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Inhalation-based vaccinations shown to provide long-lasting protection against SARS-CoV-2

The inhalation-based vaccine showed to be equally as effective as currently used COVID-19 vaccinations, at fractions of the current dose.

Researchers from McMaster University have demonstrated that an inhalation-based COVID-19 vaccine can give wide, long-lasting protection against the original SARS-CoV-2 strain and variations of concern.

The study, which was published in the journal Cell on February 9th, uncovers the immunological processes and major advantages of vaccinations administered directly into the respiratory system rather than through intramuscular injection.

According to the researchers, inhaled vaccinations are significantly more effective in generating an immune response because they target the lungs and upper airways, where respiratory viruses initially enter the body.

The published preclinical investigation, which was done on animal models, provided the necessary proof of concept that permitted a Phase 1 clinical trial to assess inhaled aerosol vaccines in healthy humans who had already received two doses of a COVID mRNA vaccine, which is presently underway.

Michael D’Agostino demonstrates how to use the inhalation-based vaccine. (Credit: Georgia Kirkos/Mcmaster University)

The vaccination technique used in the study was based on a different program investigating the tuberculosis vaccine, which was started by Zhou Xing, a co-lead author of the paper.

“What we’ve discovered from many years’ research is that the vaccine delivered into the lung induces all-around protective respiratory mucosal immunity, a property that the injected vaccine is lacking,” Xing says.

Co-lead author added his thoughts, stating, “”We wanted, first and foremost, to design a vaccine that would work well against any variant….Current vaccines are limited because they will need to be updated and will always be chasing the virus.”

The researchers developed two different vaccines, both being adenovirus-based. Because they are intended to target three components of the virus, including two that are highly conserved across coronaviruses and do not evolve as fast as spike, both forms of the new McMaster vaccine are effective against highly transmissible strains.

All COVID vaccines licensed in Canada so far solely target the spike protein, which has demonstrated a remarkable propensity to mutate.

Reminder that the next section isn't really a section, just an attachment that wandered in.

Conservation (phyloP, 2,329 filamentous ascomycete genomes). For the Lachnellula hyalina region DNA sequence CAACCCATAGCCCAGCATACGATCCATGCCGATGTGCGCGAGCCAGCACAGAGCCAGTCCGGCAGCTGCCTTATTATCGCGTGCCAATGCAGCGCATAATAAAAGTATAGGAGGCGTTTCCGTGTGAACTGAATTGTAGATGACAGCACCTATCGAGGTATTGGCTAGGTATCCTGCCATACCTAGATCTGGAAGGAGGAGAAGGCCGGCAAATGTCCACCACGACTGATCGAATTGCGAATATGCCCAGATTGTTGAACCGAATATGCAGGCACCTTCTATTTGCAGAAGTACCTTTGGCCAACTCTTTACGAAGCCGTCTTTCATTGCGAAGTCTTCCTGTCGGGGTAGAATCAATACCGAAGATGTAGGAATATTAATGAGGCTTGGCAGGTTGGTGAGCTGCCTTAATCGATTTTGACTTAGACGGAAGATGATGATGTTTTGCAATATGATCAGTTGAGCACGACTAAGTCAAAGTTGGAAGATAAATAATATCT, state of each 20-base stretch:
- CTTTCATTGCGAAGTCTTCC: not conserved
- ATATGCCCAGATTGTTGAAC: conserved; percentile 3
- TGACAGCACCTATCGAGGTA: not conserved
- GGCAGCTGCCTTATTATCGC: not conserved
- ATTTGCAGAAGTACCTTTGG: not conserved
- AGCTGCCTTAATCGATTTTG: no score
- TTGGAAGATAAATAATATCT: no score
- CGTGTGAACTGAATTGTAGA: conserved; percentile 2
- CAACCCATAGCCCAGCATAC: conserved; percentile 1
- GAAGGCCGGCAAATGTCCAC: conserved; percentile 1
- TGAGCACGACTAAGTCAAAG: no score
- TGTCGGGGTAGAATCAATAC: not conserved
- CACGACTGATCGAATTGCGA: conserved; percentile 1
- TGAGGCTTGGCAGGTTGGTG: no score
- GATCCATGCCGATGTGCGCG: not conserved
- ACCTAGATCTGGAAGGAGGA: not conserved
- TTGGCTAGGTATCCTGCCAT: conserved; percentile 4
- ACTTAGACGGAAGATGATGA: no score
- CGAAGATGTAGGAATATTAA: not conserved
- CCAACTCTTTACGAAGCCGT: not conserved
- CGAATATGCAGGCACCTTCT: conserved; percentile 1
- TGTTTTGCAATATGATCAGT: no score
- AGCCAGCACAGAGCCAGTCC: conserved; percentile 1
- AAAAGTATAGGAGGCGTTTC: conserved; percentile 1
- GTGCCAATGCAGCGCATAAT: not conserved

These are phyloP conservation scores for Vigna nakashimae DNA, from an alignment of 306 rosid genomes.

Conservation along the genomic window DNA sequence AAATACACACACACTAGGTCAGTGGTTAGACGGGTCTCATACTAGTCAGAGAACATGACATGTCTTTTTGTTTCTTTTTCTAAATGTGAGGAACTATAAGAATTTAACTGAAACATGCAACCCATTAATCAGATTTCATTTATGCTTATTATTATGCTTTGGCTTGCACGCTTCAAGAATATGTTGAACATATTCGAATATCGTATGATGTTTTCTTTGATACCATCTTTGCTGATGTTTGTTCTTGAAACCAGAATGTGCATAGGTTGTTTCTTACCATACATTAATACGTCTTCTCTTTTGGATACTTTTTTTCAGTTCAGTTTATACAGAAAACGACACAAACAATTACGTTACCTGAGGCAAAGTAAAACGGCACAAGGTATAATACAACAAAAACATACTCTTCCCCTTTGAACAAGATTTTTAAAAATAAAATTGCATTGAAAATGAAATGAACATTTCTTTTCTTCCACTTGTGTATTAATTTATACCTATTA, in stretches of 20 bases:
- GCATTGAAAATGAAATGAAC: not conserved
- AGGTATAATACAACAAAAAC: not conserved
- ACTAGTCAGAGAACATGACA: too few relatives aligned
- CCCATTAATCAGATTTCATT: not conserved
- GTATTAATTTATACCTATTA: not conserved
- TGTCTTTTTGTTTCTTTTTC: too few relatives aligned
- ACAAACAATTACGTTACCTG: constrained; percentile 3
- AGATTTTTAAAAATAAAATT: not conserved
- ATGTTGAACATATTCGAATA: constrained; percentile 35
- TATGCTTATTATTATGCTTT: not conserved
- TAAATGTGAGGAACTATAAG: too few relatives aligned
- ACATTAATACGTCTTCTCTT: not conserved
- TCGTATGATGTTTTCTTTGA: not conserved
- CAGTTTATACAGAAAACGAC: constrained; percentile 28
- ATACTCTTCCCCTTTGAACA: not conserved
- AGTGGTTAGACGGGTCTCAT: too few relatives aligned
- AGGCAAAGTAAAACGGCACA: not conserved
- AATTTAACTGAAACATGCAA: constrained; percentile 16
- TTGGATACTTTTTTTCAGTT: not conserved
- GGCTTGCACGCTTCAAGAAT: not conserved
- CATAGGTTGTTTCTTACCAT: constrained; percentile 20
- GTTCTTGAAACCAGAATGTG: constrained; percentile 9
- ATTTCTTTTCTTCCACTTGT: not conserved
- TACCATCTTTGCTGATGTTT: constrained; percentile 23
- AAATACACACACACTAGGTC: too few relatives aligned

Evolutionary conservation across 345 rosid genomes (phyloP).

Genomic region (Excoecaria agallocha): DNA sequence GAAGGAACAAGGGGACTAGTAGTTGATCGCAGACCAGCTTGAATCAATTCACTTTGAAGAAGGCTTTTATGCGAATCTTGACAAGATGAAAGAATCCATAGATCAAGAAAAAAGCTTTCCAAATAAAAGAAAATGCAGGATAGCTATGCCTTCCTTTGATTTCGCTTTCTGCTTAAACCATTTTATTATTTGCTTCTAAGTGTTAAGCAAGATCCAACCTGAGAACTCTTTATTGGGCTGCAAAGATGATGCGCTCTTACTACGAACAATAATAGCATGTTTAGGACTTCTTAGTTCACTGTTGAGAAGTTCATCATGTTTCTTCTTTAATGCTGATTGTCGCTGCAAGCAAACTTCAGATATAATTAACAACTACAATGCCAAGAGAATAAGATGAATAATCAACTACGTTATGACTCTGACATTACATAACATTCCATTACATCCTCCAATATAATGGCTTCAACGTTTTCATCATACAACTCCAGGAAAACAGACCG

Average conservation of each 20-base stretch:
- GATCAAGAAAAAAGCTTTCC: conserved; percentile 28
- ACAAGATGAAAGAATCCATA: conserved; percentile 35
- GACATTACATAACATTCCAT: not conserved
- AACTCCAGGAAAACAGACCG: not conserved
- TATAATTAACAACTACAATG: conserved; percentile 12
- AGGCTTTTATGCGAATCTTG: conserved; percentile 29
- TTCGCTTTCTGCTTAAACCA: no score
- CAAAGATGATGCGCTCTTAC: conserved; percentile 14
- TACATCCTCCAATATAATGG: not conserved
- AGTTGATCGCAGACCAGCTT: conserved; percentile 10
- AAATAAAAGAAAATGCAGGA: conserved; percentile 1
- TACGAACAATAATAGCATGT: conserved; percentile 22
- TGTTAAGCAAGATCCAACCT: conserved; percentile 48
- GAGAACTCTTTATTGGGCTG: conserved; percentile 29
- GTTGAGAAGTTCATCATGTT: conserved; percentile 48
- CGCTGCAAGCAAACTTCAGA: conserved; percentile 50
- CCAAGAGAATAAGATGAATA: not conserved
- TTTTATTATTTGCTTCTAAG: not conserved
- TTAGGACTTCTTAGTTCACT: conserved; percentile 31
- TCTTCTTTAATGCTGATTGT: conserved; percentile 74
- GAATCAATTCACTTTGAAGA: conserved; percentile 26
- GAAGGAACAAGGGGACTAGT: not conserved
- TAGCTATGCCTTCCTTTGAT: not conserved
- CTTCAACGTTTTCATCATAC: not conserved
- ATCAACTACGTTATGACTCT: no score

“We have revealed in our report that besides neutralizing antibodies and T cell immunity, the vaccine delivered into the lungs stimulates a unique form of immunity known as trained innate immunity, which is able to provide very broad protection against many lung pathogens besides SARS-CoV-2,” Xing said.

The team showed that their inhaled vaccine is so effective at targeting the lungs and upper airways that it can offer optimum protection with a fraction of the dose of existing vaccinations — perhaps as low as 1% — meaning a single batch of vaccine might travel 100 times farther.

The researchers suggest that being able to show that this new delivery technique can greatly increase vaccine supplies, especially in a pandemic situation, might be a game changer.


The study was published in Cell on February 9th, 2022.

Abstract. The emerging SARS-CoV-2 variants of concern (VOC) threaten the effectiveness of current COVID-19 vaccines administered intramuscularly and designed to only target the spike protein. There is a pressing need to develop next-generation vaccine strategies for broader and long-lasting protection. Using adenoviral vectors (Ad) of human and chimpanzee origin, we evaluated Ad-vectored trivalent COVID-19 vaccines expressing Spike-1, Nucleocapsid and RdRp antigens in murine models. We show that single-dose intranasal immunization, particularly with chimpanzee Ad-vectored vaccine, is superior to intramuscular immunization in induction of the tripartite protective immunity consisting of local and systemic antibody responses, mucosal tissue-resident memory T cells and mucosal trained innate immunity. We further show that intranasal immunization provides protection against both the ancestral SARS-CoV-2 and two VOC, B.1.1.7 and B.1.351. Our findings indicate that respiratory mucosal delivery of Ad-vectored multivalent vaccine represents an effective next-generation COVID-19 vaccine strategy to induce all-around mucosal immunity against current and future VOC.

Afkhami, S., D’Agostino, M., Xing, Z. et al. Respiratory mucosal delivery of next-generation COVID-19 vaccine provides robust protection against both ancestral and variant strains of SARS-CoV-2. Cell, 2022; DOI: 10.1016/j.cell.2022.02.005

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